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I'm not an expert, but all the photos I take look like they've been painted. It doesn't look like normal blur.

I'm using a FinePix S2500HD and the following photo was taken at 1/2000 exposure. I should note that it doesn't seem to matter what exposure I set it at, they all have this painted look.

http://www.flickr.com/photos/83869968@N05/7682190166/sizes/k/in/photostream/

Is it the camera? A setting? Or just me...

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2 Answers 2

up vote 15 down vote accepted

This looks like the effect of noise reduction at high ISOs. Heavy NR is common in compact cameras with small sensors. Fujifilm does it better than most, but there's only so much blood you can get from a stone.

On most modern high-megapixel point and shoot cameras, you'll see this even at low-ISOs if you pixel peep. It's important to note that in most cases, this is actually okay, because for printing or at common display sizes it'll look just fine. Better quality gives you more room to crop, of course. And in this case the sky looks particularly bad, so with this camera I'd try to stick to lower ISOs.

More advanced models often have the option to turn off noise reduction, and I usually do, because I prefer the look of noise to this "painted" blur. Or, if you shoot RAW, you have many, many options for more flexible noise reduction in post.

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That was my immediate reaction too. –  John Cavan Jul 31 '12 at 3:34
    
Thanks! With that information I found ephotozine.com/article/… which shows the different ISO settings. I'll try it out for sure later. –  Wex Jul 31 '12 at 4:01
2  
Excellent answer. Would like to add that if you have Lightroom, you can simulate this by using the noise reduction slider. Set it to a very high value, and you see this exact same artifact appearing. –  Ferdy Jul 31 '12 at 19:22
    
I'm wondering if a low image quality/high compression ratio could also be contributing to problem. –  James Gray Aug 2 '12 at 3:58
    
@James Gray: No, excessive JPEG compression looks quite different, and in this particular picture the compression is quite light (4 bits per pixel). –  Edgar Bonet Aug 2 '12 at 9:33
  • The effect can be explained by heavy noise reduction caused by using too high a shutter speed for the circumstances.

  • The specific camera is worse than most in its class in this respect.

  • The 1/2000s exposure time is unnecessarily fast and as a consequence the ISO "film speed" is high, making the image more noisy than it needs to be.


At a guess that would be about a classic f/8, 1/125th ISO 100 photo.
If the camera used f/4 (a guess) then at 1/2000th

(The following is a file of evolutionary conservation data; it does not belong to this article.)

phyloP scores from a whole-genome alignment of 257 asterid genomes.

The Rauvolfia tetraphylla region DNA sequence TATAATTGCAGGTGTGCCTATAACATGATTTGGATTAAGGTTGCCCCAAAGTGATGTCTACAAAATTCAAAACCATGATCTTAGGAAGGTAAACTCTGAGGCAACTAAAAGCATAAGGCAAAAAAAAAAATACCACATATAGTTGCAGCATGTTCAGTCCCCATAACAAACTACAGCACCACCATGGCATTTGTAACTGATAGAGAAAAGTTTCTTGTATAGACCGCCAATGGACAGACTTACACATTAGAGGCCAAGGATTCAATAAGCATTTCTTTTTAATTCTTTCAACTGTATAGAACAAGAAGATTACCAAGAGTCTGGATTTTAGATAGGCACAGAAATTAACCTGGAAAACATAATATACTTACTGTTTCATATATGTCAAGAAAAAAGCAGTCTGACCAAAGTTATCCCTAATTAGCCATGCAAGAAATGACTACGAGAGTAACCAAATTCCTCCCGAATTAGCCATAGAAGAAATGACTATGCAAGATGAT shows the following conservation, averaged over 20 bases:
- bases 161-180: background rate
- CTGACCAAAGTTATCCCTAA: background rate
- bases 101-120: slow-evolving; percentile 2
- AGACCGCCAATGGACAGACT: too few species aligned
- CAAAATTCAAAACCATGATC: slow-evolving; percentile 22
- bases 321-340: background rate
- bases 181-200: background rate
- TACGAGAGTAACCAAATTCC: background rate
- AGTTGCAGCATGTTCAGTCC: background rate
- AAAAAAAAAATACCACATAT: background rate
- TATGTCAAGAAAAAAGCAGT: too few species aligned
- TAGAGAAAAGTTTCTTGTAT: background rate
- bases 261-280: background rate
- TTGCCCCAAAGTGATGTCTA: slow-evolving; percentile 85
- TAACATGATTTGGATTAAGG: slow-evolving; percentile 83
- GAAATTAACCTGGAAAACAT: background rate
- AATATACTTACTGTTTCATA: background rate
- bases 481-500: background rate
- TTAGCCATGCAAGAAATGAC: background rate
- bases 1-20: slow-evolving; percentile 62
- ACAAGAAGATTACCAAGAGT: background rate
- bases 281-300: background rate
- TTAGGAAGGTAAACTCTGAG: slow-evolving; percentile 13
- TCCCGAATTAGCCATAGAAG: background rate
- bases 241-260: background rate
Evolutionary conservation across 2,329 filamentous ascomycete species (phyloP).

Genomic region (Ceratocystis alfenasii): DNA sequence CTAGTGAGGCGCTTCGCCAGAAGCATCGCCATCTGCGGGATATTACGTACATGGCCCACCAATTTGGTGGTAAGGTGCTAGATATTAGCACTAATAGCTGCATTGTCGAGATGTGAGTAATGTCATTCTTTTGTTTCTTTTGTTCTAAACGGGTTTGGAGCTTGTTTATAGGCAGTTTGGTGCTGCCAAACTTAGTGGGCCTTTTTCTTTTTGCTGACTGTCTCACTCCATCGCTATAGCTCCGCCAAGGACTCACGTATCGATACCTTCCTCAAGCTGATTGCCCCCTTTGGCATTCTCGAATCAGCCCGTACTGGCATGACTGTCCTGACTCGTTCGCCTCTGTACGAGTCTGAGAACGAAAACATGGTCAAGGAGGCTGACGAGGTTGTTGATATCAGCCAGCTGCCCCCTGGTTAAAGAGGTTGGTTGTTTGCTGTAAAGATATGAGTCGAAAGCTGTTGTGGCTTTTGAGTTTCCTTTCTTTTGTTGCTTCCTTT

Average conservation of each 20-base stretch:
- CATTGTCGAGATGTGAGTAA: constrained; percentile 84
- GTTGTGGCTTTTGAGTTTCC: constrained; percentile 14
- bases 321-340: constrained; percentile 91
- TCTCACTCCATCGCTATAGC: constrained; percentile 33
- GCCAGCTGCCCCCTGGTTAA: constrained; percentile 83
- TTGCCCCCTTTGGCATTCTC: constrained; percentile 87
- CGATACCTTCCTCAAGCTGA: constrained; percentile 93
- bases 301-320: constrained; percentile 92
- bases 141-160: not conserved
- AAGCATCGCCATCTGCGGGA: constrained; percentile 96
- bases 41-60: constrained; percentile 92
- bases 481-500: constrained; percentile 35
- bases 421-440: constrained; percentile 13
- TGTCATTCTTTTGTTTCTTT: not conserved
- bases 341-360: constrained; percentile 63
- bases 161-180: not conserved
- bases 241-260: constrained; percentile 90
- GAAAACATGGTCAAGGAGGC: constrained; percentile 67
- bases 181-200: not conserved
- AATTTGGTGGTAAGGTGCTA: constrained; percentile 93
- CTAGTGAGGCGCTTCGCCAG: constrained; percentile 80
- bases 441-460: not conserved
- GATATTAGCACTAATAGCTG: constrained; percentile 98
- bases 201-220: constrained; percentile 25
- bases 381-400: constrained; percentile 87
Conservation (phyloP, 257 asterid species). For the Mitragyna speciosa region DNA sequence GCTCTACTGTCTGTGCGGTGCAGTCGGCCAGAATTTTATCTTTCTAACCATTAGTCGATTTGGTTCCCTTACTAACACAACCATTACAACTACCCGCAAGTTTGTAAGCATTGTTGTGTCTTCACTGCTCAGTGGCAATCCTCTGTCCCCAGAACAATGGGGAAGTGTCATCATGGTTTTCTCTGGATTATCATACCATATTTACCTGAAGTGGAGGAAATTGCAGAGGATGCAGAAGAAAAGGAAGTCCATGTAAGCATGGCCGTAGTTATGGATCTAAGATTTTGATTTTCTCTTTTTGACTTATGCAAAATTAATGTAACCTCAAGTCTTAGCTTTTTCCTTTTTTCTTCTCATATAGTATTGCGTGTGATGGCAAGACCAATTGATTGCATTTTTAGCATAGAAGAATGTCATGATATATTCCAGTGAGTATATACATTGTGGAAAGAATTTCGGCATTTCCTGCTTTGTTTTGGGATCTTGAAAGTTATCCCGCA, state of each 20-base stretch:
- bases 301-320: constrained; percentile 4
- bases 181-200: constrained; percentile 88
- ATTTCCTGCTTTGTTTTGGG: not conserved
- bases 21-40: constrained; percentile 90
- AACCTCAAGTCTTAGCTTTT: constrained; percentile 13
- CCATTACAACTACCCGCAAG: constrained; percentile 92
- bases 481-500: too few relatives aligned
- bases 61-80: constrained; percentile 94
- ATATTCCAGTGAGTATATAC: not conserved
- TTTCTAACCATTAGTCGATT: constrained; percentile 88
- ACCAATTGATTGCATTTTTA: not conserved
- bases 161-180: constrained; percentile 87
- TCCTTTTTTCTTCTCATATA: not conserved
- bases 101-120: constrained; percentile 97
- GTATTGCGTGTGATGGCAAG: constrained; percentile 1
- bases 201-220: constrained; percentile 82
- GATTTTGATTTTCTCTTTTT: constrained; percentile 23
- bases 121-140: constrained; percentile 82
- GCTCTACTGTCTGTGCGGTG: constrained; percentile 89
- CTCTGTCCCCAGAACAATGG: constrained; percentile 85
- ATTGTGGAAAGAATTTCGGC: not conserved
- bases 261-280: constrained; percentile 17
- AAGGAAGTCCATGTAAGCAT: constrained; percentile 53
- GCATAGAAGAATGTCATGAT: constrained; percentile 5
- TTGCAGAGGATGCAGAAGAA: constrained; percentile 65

ISO needed would be 100 x (f/4/f/8)^2 x 2000/125 =~~~~ 400.

This may not be correct, but as seen below, 400 ISO would not be king to this camera. A MUCH slower shutter speed will allow a low ISO setting to be used and will improve the image quality - although the DPReview comments make it clear that it's worse than most in this respect.

DPReview, in their Compact Camera Group Test under conclusions, said

  • In good light and at base ISO all cameras in this group test will do the job. The difference between the best and worst in class is relatively small and only visible at large magnifications (close to 100%). The contestants can roughly be split into three groups. At the very bottom only the Fujifilm S2500HD is, with its excessive application of noise reduction and consequent smearing of fine detail really visibly worse than the rest.

They also rate it equal bottom for Flash image quality.

May be time for a different camera :-(.

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I think it is funny that they even included ISO 6400. It is terrible on this camera. –  dpollitt Jul 31 '12 at 14:42
1  
+1 for the extra info. It does appear to be the camera's fault as opposed to anything else. It was bought as a cheap 'first entry' into photography, and it looks like it's done it's job by teaching me something at least :) –  Wex Aug 1 '12 at 3:38
    
@Wex: It's not only the camera's fault. According to the EXIF data, you used shutter speed priority and selected 1/2000 s shutter speed. This was a bad choice of yours that forced the camera to select a very high ISO. Any small-sensor camera with this settings will give you bad image quality, although your camera is worse than most in this respect. –  Edgar Bonet Aug 2 '12 at 9:45

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